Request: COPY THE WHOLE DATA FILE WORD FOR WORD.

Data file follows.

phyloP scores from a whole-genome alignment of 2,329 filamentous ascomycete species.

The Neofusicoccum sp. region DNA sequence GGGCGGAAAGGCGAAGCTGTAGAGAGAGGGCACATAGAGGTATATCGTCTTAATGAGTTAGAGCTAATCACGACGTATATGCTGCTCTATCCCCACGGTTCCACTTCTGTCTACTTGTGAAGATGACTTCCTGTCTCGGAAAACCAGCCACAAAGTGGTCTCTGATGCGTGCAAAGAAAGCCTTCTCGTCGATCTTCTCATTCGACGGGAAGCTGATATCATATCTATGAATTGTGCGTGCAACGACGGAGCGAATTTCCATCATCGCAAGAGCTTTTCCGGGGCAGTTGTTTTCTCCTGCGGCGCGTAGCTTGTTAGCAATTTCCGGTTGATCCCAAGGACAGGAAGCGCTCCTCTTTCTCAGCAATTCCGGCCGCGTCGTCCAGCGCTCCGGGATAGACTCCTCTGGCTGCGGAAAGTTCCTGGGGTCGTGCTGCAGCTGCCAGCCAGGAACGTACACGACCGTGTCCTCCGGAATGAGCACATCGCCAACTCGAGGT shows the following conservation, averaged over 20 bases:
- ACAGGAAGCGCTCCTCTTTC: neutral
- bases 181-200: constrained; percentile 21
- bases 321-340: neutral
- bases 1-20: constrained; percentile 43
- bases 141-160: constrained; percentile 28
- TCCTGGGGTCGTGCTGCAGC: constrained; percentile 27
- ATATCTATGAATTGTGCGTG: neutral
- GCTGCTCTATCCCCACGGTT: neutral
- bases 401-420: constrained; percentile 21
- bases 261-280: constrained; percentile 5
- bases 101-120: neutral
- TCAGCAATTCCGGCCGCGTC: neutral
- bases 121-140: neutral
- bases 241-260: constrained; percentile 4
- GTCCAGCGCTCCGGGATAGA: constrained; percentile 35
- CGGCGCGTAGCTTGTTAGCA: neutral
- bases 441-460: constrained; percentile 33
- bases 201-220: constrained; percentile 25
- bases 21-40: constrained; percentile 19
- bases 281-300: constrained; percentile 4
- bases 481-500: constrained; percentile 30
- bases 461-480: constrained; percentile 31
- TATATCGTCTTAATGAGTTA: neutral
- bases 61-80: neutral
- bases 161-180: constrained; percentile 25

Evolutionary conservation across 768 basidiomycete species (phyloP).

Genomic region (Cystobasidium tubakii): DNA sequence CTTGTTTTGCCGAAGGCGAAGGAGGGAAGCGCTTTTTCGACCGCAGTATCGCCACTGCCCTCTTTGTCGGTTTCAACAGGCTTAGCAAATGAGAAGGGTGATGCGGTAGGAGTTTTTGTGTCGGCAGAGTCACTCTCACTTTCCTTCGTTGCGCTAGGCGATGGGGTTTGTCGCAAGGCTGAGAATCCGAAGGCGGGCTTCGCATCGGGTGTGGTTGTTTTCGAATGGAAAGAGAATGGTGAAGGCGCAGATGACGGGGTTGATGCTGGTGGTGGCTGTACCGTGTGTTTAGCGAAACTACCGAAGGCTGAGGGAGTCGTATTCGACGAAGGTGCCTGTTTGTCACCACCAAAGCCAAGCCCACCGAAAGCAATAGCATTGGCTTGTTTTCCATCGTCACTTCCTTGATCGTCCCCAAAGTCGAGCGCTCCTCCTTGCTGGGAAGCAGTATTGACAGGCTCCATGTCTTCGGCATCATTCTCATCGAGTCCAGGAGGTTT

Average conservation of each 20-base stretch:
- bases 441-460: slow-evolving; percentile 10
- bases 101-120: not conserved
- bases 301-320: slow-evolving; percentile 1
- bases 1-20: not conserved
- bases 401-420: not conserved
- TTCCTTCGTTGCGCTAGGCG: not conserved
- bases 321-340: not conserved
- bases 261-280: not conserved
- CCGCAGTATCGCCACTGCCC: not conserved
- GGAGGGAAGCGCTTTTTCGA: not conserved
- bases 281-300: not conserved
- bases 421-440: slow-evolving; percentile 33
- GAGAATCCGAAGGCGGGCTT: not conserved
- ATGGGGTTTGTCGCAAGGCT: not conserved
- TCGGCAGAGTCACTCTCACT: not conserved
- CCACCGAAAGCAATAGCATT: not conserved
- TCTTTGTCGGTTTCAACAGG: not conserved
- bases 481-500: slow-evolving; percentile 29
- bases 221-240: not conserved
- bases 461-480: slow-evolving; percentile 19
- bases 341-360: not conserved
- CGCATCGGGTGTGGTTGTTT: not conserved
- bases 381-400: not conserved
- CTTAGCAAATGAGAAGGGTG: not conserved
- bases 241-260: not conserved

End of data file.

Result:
phyloP scores from a whole-genome alignment of 2,329 filamentous ascomycete species.

The Neofusicoccum sp. region DNA sequence GGGCGGAAAGGCGAAGCTGTAGAGAGAGGGCACATAGAGGTATATCGTCTTAATGAGTTAGAGCTAATCACGACGTATATGCTGCTCTATCCCCACGGTTCCACTTCTGTCTACTTGTGAAGATGACTTCCTGTCTCGGAAAACCAGCCACAAAGTGGTCTCTGATGCGTGCAAAGAAAGCCTTCTCGTCGATCTTCTCATTCGACGGGAAGCTGATATCATATCTATGAATTGTGCGTGCAACGACGGAGCGAATTTCCATCATCGCAAGAGCTTTTCCGGGGCAGTTGTTTTCTCCTGCGGCGCGTAGCTTGTTAGCAATTTCCGGTTGATCCCAAGGACAGGAAGCGCTCCTCTTTCTCAGCAATTCCGGCCGCGTCGTCCAGCGCTCCGGGATAGACTCCTCTGGCTGCGGAAAGTTCCTGGGGTCGTGCTGCAGCTGCCAGCCAGGAACGTACACGACCGTGTCCTCCGGAATGAGCACATCGCCAACTCGAGGT shows the following conservation, averaged over 20 bases:
- ACAGGAAGCGCTCCTCTTTC: neutral
- bases 181-200: constrained; percentile 21
- bases 321-340: neutral
- bases 1-20: constrained; percentile 43
- bases 141-160: constrained; percentile 28
- TCCTGGGGTCGTGCTGCAGC: constrained; percentile 27
- ATATCTATGAATTGTGCGTG: neutral
- GCTGCTCTATCCCCACGGTT: neutral
- bases 401-420: constrained; percentile 21
- bases 261-280: constrained; percentile 5
- bases 101-120: neutral
- TCAGCAATTCCGGCCGCGTC: neutral
- bases 121-140: neutral
- bases 241-260: constrained; percentile 4
- GTCCAGCGCTCCGGGATAGA: constrained; percentile 35
- CGGCGCGTAGCTTGTTAGCA: neutral
- bases 441-460: constrained; percentile 33
- bases 201-220: constrained; percentile 25
- bases 21-40: constrained; percentile 19
- bases 281-300: constrained; percentile 4
- bases 481-500: constrained; percentile 30
- bases 461-480: constrained; percentile 31
- TATATCGTCTTAATGAGTTA: neutral
- bases 61-80: neutral
- bases 161-180: constrained; percentile 25

Evolutionary conservation across 768 basidiomycete species (phyloP).

Genomic region (Cystobasidium tubakii): DNA sequence CTTGTTTTGCCGAAGGCGAAGGAGGGAAGCGCTTTTTCGACCGCAGTATCGCCACTGCCCTCTTTGTCGGTTTCAACAGGCTTAGCAAATGAGAAGGGTGATGCGGTAGGAGTTTTTGTGTCGGCAGAGTCACTCTCACTTTCCTTCGTTGCGCTAGGCGATGGGGTTTGTCGCAAGGCTGAGAATCCGAAGGCGGGCTTCGCATCGGGTGTGGTTGTTTTCGAATGGAAAGAGAATGGTGAAGGCGCAGATGACGGGGTTGATGCTGGTGGTGGCTGTACCGTGTGTTTAGCGAAACTACCGAAGGCTGAGGGAGTCGTATTCGACGAAGGTGCCTGTTTGTCACCACCAAAGCCAAGCCCACCGAAAGCAATAGCATTGGCTTGTTTTCCATCGTCACTTCCTTGATCGTCCCCAAAGTCGAGCGCTCCTCCTTGCTGGGAAGCAGTATTGACAGGCTCCATGTCTTCGGCATCATTCTCATCGAGTCCAGGAGGTTT

Average conservation of each 20-base stretch:
- bases 441-460: slow-evolving; percentile 10
- bases 101-120: not conserved
- bases 301-320: slow-evolving; percentile 1
- bases 1-20: not conserved
- bases 401-420: not conserved
- TTCCTTCGTTGCGCTAGGCG: not conserved
- bases 321-340: not conserved
- bases 261-280: not conserved
- CCGCAGTATCGCCACTGCCC: not conserved
- GGAGGGAAGCGCTTTTTCGA: not conserved
- bases 281-300: not conserved
- bases 421-440: slow-evolving; percentile 33
- GAGAATCCGAAGGCGGGCTT: not conserved
- ATGGGGTTTGTCGCAAGGCT: not conserved
- TCGGCAGAGTCACTCTCACT: not conserved
- CCACCGAAAGCAATAGCATT: not conserved
- TCTTTGTCGGTTTCAACAGG: not conserved
- bases 481-500: slow-evolving; percentile 29
- bases 221-240: not conserved
- bases 461-480: slow-evolving; percentile 19
- bases 341-360: not conserved
- CGCATCGGGTGTGGTTGTTT: not conserved
- bases 381-400: not conserved
- CTTAGCAAATGAGAAGGGTG: not conserved
- bases 241-260: not conserved